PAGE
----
The political situation deteriorates further and the last general, Shih Ko Fa (“This Is Shih Ko Fa”), fails to protect the Emperor. He commits suicide (“Sorry, Wrong Show”), ending all hope of Jin self rule and ushering in the Manchu Dynasty. As the city burns, Hou sings “The Liberation of Nanjing.” By chance he meets Shiang-Jun. He and Yang each offer her an avenue of escape (“Come Away with Me Now”). Hou’s sympathy with the new barbarian rulers disgusts her (“Barbarians”), and they part forever.

    Peach Blossom Fan was written in 1699, by Kung Shang-Ren, who lived through the fall of the Ming Dynasty described in the play. This production of Peach Blossom Fan was originally commissioned by the Center for New Theater at CalArts and received its world premiere at the Roy and Edna Disney CalArts Theater (REDCAT) in Los Angeles on April 9, 2004. It was REDCAT’s inaugural theatrical presentation. Directed by Chen Shi-Zheng, book by Edward Mast, music and lyrics by Stephin Merritt.

    Credits

    MUSICIANS
    Cast:
    Fran Bennett: Madam Plum
    Jon David Casey: Yang Long You
    Jon DeRosa: Hou Fang Yu
    David Patrick Kelly: Yuen Da-Cheng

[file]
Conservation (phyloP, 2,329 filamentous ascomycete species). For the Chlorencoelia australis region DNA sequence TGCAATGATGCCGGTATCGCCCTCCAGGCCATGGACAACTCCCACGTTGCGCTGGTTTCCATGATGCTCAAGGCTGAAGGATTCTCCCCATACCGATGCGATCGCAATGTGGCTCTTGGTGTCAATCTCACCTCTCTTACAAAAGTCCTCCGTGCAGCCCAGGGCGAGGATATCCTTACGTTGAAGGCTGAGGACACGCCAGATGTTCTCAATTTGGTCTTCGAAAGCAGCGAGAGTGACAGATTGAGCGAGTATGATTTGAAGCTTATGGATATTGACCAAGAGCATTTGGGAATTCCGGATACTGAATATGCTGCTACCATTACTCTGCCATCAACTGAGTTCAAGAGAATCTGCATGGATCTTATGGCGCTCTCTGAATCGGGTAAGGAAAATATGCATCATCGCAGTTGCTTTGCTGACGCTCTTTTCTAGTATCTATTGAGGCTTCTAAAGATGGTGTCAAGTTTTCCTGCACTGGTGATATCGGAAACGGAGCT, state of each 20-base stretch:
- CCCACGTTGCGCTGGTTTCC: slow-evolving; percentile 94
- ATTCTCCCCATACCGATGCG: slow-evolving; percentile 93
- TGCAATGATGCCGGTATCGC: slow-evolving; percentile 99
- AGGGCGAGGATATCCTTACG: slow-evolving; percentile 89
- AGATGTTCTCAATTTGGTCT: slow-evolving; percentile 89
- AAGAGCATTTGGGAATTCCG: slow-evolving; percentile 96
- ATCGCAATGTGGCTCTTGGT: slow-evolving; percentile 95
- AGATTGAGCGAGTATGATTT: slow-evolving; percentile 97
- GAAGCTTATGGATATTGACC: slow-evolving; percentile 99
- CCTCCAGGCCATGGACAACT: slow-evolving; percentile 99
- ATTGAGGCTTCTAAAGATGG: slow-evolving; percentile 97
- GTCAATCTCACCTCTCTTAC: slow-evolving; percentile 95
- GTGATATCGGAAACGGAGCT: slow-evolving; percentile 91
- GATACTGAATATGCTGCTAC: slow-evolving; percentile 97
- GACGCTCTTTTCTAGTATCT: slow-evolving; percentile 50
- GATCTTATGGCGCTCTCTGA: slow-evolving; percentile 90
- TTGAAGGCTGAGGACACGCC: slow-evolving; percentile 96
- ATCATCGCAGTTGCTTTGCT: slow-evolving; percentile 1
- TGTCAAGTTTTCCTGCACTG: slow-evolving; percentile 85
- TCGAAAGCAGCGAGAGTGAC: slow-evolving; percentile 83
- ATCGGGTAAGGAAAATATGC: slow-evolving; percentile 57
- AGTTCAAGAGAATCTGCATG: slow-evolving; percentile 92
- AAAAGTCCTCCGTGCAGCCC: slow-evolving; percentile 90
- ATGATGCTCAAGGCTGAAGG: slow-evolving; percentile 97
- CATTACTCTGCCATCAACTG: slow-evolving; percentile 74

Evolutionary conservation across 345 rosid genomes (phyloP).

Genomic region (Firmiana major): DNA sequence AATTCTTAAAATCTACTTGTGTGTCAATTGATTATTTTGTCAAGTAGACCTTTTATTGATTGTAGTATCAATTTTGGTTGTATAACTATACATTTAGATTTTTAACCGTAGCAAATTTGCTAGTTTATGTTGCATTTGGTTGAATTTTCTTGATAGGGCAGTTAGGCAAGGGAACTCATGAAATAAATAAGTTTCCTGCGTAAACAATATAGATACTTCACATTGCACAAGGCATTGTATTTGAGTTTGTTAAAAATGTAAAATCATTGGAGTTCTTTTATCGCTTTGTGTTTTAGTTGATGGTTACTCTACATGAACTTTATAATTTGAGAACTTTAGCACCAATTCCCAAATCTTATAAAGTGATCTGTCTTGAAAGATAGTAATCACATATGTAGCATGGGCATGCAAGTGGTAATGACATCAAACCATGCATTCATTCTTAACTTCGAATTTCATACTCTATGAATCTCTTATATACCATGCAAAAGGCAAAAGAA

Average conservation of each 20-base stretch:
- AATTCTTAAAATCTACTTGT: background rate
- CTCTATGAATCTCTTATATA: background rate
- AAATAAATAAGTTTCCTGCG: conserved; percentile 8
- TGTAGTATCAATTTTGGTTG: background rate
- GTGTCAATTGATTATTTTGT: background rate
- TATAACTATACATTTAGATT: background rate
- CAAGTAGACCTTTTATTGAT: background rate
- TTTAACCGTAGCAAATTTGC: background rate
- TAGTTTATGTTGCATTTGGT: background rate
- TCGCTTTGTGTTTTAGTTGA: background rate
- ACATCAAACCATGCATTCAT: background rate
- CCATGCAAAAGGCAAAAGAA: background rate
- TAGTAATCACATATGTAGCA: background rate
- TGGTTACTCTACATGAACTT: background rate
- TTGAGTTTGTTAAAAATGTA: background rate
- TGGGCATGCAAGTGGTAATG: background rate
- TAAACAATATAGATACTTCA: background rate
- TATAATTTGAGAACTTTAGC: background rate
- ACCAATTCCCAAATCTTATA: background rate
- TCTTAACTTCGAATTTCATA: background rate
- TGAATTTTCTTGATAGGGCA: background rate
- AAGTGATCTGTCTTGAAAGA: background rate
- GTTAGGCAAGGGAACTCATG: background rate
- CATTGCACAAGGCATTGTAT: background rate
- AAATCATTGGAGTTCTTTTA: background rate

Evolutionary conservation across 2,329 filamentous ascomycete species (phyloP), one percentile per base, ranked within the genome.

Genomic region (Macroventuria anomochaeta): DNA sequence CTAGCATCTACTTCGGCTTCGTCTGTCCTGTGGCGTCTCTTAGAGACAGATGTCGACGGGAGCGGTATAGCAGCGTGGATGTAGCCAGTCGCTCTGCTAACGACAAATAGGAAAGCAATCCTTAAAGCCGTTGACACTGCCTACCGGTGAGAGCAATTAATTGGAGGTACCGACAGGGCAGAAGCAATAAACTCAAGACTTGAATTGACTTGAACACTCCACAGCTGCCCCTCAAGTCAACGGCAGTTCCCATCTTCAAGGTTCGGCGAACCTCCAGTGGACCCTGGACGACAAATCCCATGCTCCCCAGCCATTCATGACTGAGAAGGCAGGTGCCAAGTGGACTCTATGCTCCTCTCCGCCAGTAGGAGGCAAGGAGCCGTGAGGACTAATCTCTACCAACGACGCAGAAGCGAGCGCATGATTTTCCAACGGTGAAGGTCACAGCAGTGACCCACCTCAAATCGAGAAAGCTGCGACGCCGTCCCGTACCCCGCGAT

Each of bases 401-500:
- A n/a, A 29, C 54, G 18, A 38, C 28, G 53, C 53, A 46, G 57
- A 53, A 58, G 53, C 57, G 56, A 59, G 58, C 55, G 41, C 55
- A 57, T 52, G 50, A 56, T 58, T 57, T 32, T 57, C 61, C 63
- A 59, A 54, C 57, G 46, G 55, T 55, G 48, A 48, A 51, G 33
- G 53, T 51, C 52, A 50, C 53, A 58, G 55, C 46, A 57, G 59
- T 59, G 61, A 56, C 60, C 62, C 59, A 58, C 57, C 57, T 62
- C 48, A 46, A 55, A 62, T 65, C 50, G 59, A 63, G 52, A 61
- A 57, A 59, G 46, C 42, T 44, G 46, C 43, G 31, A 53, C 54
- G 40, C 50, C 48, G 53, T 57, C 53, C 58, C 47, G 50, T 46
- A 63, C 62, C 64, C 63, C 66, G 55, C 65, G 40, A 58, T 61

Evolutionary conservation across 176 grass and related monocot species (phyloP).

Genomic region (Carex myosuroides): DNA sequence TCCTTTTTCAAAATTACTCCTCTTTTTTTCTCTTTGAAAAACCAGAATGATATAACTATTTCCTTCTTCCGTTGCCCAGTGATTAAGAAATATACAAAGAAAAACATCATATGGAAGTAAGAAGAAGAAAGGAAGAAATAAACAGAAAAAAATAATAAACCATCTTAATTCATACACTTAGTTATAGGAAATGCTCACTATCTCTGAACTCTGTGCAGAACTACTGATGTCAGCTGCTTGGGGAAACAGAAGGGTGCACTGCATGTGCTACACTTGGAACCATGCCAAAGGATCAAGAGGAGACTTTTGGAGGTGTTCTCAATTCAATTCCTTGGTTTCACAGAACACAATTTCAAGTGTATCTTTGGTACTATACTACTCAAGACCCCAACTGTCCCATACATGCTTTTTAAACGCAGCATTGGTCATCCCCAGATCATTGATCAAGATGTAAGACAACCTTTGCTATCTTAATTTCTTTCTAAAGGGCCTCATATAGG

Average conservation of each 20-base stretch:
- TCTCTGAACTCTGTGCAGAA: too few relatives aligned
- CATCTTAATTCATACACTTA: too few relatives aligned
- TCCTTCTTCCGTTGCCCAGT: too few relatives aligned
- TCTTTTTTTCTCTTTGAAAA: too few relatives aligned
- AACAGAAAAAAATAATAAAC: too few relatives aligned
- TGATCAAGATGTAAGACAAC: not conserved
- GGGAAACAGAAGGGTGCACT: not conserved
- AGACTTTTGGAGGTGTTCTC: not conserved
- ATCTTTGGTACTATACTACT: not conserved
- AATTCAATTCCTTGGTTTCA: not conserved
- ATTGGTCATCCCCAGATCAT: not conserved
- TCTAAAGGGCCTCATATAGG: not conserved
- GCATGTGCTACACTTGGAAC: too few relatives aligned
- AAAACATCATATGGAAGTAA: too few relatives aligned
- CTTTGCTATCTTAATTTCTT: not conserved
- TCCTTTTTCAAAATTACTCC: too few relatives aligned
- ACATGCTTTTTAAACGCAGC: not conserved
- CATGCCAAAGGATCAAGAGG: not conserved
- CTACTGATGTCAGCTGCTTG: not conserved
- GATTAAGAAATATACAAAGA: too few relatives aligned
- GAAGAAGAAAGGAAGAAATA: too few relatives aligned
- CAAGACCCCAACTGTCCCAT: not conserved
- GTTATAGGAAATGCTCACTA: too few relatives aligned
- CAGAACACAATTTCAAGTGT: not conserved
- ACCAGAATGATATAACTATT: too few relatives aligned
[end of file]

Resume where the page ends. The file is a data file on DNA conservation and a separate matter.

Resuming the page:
Dudley Klute: Shih Ko-Fa
    Mary Lou Rosato: Ma Shih-Ying
    Shirley Simms: Shiang-Jun
    Matthew Steiner: Emperor

    Musicians:
    Zachary Behrens, marimba
    Lillian Chen, yangqin
    Ivan Johnson, bass
    Daniel Savell, steel drums, bass drum
    Ernest Adzentoivich, bass on “Sorry, Wrong Show”

    Chorus: Chris Dionaldo, Brittany Dunn, Molly Frieri, Claudia Gonson, Brian Hall, Kelly Hrehovcik, Michael Liscio, David Murgittroyd, Jenna Pasqua, Richard Pepenella, Rob Scherzer, Rachel Witmer, Stephen Yesenosky

    Chorus and Ukulele on “Ukulele Me”: LD Beghtol, Jon DeRosa, Claudia Gonson, Anne Harris, Larry Krone, Benjamin Lerman, Sydney Maresca, Kendall Jane Meade, Carla Murray, Jon Natchez

    Musical Director: Kimberly Grigsby